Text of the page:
The subject of the human rights of persons with disabilities is included in Human Rights Courses by some higher educational institutions (e.g. the School for Social and Political Sciences of Technical University of Lisbon). The only initiative that we are aware of in this domain is the post-graduate diploma on the topic of Law and the Rights of Persons with Disabilities, launched by the Law School of the University of Lisbon in 2009/2010. This specialised training programme was undertaken in collaboration with a disability organisation - LIGA Foundation. Additionally, the Portuguese Bar Association (Ordem dos Advogados) has established an agreement with the Portuguese Association of Persons with Disabilities that envisages information sharing about the rights of persons with disabilities, including participation in different events and publication of information online (Cl. 2,3). Both parties are obliged to provide trainings about the rights of persons with disabilities and share training materials (Cl. 4). Another initiative that can be mentioned here is the training offered by the Centre for Judicial Studies in Lisbon (Centro de Estudos Judiciários) on the Rights of Persons with Disabilities (A25) to judges, magistrates, prosecutors and other professionals in this area. The National Institute for Rehabilitation (INR, I.P.) offers every year a number of short training programmes on disability awareness and equality issues that are available to professionals in all areas of work.

Links

Update date: Mon, 2018-08-20

H4. Training for doctors

There are no special training programmes for doctors that would increase disability awareness/equality issues. The New Code of Ethics of the Medical Association approved by the Regulamento 707/2016 of 21 July contains special provisions that are directly relevant for persons with disabilities, notably, Article 27 reminds doctors of their duties in case they suspect of abuse, mistreatment or harassment of an elderly or disabled person. The National Institute for Rehabilitation (INR, I.P.) offers every year a number of short training programmes on disability awareness and equality issues that are available to professionals in all areas of work.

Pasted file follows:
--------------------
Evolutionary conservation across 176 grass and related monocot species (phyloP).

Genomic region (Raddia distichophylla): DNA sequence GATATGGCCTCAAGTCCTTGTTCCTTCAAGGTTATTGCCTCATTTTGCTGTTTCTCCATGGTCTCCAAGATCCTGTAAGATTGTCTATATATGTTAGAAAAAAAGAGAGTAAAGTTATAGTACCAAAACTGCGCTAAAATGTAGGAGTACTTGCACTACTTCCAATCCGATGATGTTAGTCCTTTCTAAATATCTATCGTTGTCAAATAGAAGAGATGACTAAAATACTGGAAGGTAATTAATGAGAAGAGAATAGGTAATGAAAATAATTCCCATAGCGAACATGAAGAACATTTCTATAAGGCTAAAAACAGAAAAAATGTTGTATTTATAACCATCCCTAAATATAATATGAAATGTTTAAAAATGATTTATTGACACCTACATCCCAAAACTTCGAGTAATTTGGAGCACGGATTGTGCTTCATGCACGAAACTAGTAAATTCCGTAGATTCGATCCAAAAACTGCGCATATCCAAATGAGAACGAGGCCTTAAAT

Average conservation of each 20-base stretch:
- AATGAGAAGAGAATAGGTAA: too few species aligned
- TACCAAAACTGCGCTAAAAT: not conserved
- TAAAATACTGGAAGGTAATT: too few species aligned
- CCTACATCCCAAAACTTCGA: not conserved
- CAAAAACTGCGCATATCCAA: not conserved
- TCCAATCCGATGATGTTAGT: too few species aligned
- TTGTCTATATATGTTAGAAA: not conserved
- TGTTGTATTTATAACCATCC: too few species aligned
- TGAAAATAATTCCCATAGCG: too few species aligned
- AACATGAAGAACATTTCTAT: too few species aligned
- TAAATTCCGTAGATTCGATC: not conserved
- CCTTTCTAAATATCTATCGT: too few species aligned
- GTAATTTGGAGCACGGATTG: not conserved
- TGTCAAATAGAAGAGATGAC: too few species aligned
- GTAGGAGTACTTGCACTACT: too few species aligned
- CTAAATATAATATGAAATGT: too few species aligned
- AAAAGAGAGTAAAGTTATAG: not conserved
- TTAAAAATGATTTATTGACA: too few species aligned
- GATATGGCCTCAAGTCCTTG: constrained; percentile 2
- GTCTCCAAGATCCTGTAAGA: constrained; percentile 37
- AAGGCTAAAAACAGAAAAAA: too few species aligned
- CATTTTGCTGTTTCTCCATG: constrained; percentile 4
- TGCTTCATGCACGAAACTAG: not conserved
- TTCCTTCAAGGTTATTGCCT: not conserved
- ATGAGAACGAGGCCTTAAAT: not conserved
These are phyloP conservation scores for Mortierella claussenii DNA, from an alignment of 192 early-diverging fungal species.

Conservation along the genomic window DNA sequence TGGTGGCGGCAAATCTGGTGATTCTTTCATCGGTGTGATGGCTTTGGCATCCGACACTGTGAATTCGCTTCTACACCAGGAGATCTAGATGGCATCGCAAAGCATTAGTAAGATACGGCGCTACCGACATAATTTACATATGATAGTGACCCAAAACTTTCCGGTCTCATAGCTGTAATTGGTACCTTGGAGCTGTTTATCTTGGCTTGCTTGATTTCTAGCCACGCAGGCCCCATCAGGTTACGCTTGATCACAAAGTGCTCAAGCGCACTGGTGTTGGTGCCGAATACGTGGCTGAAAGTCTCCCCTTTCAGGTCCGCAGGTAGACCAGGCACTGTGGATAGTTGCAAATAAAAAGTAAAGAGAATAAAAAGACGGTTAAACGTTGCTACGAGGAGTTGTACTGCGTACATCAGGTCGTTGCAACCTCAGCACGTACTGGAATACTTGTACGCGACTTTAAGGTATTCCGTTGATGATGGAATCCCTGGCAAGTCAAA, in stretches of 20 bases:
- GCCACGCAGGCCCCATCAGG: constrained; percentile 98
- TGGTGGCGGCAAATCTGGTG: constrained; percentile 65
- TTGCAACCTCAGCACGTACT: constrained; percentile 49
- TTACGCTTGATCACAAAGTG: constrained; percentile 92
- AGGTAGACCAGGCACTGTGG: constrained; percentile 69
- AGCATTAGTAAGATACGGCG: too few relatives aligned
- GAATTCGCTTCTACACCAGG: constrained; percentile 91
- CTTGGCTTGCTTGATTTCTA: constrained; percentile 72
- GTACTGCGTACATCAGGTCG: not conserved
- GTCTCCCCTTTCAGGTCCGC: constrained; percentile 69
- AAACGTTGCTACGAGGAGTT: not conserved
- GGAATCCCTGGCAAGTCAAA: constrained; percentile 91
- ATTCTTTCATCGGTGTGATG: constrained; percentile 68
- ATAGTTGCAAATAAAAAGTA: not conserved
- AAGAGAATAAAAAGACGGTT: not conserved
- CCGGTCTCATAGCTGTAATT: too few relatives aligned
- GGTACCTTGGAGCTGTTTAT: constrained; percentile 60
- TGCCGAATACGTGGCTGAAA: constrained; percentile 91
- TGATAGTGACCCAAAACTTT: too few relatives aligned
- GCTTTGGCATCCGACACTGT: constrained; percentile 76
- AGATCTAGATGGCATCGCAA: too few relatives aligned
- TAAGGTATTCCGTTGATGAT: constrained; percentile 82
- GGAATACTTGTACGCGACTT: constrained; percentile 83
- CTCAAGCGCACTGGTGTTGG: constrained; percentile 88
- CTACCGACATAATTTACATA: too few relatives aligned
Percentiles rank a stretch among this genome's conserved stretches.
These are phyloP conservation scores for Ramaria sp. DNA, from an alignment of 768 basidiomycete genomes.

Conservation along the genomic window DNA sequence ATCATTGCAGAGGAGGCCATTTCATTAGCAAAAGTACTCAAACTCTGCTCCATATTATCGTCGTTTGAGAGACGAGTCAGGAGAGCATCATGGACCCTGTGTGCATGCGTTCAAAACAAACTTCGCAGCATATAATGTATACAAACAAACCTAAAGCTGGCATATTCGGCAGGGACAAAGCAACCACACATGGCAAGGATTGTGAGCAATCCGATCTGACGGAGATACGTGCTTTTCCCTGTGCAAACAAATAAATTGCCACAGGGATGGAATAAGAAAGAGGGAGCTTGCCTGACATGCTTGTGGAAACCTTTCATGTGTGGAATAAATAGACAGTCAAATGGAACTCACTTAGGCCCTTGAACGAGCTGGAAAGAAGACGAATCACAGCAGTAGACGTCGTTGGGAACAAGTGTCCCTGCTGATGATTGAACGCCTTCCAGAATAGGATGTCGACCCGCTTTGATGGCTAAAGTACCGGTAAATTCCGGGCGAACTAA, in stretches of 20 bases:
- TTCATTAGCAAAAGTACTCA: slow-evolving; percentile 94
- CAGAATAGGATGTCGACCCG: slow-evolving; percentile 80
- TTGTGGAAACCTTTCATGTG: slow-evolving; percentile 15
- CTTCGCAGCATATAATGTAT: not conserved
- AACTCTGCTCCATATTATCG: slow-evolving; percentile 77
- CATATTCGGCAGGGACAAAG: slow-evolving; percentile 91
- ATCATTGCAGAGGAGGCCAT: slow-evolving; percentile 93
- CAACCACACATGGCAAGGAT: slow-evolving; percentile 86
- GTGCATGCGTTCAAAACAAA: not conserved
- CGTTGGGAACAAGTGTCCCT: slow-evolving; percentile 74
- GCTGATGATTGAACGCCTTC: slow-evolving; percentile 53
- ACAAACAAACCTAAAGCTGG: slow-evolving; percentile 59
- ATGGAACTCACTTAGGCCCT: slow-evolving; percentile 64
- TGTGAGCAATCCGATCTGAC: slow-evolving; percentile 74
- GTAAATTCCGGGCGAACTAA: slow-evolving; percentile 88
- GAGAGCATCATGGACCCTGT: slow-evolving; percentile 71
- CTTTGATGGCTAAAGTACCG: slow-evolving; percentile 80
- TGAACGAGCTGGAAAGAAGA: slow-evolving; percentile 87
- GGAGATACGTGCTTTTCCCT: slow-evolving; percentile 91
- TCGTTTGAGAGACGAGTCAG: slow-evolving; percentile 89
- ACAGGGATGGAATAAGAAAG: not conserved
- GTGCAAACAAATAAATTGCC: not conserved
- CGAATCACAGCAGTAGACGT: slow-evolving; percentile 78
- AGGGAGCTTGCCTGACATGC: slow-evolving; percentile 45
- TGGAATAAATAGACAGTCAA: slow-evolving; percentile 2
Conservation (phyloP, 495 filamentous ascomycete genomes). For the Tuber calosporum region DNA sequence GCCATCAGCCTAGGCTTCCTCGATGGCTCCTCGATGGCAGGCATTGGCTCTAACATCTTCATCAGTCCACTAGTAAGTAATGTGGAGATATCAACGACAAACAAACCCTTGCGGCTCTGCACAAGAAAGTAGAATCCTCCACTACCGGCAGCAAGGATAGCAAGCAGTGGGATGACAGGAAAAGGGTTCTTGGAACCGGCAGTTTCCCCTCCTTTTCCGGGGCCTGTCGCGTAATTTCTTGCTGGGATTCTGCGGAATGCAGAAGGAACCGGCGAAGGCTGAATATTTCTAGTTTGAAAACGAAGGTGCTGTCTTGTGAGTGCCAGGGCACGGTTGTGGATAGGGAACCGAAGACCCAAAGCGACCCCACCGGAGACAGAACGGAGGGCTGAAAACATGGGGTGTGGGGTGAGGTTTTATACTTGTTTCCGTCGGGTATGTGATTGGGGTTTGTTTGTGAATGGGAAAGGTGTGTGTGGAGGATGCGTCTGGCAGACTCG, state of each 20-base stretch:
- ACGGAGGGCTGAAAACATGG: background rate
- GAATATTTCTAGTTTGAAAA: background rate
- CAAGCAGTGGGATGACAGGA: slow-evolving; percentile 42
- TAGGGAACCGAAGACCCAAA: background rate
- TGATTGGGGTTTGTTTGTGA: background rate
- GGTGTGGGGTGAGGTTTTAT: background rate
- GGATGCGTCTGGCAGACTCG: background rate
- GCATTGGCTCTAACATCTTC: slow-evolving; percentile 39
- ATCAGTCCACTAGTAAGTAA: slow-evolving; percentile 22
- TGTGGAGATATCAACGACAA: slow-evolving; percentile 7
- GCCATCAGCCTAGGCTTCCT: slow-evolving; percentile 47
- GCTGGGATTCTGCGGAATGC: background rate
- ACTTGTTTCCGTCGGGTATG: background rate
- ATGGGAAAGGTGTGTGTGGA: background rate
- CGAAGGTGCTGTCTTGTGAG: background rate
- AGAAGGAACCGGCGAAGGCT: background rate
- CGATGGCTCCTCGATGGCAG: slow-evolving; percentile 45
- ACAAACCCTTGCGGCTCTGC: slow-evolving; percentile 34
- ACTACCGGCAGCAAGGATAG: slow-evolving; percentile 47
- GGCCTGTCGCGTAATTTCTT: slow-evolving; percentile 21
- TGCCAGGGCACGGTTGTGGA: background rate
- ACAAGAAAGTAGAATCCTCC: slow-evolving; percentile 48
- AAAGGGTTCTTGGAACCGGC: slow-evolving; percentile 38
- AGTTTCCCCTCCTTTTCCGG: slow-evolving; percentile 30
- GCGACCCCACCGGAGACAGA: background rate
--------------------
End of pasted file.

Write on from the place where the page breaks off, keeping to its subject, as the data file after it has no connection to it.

Links

Update date: Mon, 2018-08-20

H5. Training for engineers

The National Institute for Rehabilitation (INR, I.P.) regularly offers short training courses and informs the general public on accessibility. The University of Trás-os-Montes e Alto Douro created a bachelor degree in Human Rehabilitation Engineering and Accessibility. The first students graduated in July 2010. However, this course has been cancelled. The website: 'Rehabilitation Engineering' (Engenharia de Reabilitação) was created to promote in Portugal the Rehabilitation Engineering degree and the university education in this area (currently transformed into SUPERA - Sociedade Portuguesa de Engenharia de Reabilitação, Tecnologias de Apoio e Acessibilidade). In addition, a disability organisation the LIGA Foundation has offered several trainings, namely the Postgraduate Diploma on Design for Diversity in 2007, in partnership with University of Lisbon.

Links

Update date: Mon, 2018-08-20

H6. International development aid

Disability is a topic identified in the bilateral agreements that the Portuguese government has signed with the following states: Spain, Algeria and Cape Verde. These agreements focus on cooperation and exchange of information on a variety of themes, including that of disability. The Resolution of the Council of Ministers 17/2014 approves the Strategic Concept of the Portuguese Cooperation 2014-2020 (Conceito Estratégico da Cooperação Portuguesa) that regulates the cooperation of Portugal with Portuguese-speaking African countries and East-Timor. One of the goals of this Strategy is to support and promote projects to combat poverty among vulnerable groups such as children, elderly, and disabled people.

Links

Update date: Wed, 2016-03-16